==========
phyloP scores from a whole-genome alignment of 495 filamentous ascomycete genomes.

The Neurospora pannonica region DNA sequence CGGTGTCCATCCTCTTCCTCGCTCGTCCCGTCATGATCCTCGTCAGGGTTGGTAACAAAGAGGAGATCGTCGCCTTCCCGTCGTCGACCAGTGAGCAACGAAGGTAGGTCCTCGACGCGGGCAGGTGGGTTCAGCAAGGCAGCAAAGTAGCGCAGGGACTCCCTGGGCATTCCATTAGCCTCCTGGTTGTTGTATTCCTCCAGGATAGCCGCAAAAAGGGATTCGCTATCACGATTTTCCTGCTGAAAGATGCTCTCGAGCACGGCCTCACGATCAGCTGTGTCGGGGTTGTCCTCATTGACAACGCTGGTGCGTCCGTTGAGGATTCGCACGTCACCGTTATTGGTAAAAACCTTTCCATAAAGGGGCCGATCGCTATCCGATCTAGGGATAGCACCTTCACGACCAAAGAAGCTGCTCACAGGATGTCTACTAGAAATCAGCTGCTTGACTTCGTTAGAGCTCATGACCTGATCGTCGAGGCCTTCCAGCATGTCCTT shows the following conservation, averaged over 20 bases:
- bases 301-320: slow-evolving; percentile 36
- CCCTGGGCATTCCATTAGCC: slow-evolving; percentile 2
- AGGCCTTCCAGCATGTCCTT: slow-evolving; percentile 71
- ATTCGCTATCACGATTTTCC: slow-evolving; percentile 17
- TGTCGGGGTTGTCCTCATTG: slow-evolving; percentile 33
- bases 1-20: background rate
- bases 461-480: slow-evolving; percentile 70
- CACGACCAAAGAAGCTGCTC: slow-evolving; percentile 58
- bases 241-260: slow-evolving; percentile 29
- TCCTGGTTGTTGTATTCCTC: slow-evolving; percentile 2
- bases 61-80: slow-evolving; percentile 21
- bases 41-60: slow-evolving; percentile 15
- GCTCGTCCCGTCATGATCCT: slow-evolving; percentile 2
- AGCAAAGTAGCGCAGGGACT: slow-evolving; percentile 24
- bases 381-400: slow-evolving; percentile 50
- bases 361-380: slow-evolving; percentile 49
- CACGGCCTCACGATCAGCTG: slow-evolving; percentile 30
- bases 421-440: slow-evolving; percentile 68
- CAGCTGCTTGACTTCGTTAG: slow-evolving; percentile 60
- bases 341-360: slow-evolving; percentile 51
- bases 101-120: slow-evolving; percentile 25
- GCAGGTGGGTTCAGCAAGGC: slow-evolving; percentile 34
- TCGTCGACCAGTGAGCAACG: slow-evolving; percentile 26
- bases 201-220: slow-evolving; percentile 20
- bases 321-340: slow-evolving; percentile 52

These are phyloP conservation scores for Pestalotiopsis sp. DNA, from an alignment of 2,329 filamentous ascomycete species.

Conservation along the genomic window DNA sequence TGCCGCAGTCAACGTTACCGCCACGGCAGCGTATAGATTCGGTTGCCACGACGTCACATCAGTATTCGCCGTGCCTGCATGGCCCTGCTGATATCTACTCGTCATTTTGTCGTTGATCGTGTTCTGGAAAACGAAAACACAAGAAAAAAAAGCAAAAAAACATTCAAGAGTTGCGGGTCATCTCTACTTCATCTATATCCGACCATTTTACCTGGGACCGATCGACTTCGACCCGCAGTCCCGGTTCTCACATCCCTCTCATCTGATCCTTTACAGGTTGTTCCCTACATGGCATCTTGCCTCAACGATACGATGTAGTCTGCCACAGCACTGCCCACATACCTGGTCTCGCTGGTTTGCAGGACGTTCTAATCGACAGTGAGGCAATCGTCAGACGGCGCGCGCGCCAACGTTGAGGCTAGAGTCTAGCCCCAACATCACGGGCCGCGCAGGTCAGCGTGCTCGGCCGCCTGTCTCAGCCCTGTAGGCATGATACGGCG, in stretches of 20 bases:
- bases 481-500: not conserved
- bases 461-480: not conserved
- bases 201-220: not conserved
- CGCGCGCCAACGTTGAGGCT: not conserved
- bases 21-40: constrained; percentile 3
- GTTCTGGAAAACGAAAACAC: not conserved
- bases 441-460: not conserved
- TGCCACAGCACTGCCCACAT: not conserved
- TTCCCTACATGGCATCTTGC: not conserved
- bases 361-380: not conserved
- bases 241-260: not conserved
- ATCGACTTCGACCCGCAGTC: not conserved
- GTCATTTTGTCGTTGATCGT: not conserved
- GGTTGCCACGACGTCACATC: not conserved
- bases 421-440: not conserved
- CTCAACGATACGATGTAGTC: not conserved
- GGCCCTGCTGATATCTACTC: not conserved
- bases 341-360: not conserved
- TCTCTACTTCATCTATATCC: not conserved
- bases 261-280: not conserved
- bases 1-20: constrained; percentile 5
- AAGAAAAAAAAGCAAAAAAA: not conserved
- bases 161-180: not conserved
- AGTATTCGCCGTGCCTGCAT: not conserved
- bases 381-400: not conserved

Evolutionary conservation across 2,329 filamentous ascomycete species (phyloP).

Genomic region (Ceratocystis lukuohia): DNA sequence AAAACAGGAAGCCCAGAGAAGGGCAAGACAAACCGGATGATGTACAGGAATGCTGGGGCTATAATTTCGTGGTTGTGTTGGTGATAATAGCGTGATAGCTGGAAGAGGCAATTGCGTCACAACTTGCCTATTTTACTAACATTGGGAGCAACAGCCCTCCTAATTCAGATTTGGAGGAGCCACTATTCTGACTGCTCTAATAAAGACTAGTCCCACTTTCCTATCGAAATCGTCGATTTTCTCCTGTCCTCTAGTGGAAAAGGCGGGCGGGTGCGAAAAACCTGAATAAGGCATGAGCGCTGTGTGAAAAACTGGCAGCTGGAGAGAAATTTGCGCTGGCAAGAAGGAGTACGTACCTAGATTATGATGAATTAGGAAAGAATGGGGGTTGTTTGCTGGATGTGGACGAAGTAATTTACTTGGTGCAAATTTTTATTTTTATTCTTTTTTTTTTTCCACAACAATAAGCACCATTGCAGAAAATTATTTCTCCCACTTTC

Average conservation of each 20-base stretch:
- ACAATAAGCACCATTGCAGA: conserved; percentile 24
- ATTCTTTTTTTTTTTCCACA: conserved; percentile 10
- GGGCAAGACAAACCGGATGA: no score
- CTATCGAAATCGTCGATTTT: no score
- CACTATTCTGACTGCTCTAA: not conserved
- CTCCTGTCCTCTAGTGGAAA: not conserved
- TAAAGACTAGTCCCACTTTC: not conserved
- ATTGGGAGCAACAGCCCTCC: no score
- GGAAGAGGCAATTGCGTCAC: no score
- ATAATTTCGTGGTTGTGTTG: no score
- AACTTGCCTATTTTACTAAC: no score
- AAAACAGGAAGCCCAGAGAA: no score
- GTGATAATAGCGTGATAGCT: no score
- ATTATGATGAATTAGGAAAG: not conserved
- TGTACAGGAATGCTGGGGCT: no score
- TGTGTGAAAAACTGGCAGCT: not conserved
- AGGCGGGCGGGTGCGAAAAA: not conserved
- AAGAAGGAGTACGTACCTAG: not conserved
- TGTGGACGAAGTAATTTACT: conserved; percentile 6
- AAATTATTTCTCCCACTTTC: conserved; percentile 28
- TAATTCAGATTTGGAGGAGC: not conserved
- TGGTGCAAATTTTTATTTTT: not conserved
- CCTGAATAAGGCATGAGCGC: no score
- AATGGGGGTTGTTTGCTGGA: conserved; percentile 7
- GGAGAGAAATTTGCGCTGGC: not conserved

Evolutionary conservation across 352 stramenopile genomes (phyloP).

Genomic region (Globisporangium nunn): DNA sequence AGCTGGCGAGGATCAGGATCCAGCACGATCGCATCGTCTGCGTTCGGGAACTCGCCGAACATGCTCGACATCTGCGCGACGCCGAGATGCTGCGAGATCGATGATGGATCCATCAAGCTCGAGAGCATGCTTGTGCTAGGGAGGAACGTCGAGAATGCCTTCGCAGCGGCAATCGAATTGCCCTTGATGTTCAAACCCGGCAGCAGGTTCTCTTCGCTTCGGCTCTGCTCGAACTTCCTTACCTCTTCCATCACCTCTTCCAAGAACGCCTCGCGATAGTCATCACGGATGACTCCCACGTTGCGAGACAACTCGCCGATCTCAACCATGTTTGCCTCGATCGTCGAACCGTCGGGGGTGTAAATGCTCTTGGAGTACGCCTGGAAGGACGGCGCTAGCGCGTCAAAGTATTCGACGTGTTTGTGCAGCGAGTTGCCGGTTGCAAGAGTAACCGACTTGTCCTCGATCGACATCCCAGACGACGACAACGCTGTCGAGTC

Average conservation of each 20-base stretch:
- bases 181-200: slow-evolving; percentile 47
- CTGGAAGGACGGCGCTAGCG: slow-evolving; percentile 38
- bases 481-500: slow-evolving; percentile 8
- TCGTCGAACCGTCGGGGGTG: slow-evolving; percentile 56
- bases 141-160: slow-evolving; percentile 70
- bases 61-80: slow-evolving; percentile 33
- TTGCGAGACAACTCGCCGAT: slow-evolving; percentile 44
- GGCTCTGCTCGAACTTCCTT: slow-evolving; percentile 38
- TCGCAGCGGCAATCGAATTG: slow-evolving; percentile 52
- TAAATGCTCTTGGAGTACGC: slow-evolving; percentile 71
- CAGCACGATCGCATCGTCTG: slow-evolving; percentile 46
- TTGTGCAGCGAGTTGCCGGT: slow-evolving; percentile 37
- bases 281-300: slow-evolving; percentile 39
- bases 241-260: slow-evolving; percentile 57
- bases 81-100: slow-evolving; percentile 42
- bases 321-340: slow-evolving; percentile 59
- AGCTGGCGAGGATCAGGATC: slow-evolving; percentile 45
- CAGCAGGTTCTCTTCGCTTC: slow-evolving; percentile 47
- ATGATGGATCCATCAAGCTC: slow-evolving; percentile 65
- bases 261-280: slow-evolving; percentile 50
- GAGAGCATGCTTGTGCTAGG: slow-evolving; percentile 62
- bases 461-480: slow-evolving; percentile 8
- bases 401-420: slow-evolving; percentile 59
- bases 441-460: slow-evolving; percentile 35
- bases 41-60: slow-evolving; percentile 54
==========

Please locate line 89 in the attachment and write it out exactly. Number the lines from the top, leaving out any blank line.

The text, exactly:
- TCGTCGAACCGTCGGGGGTG: slow-evolving; percentile 56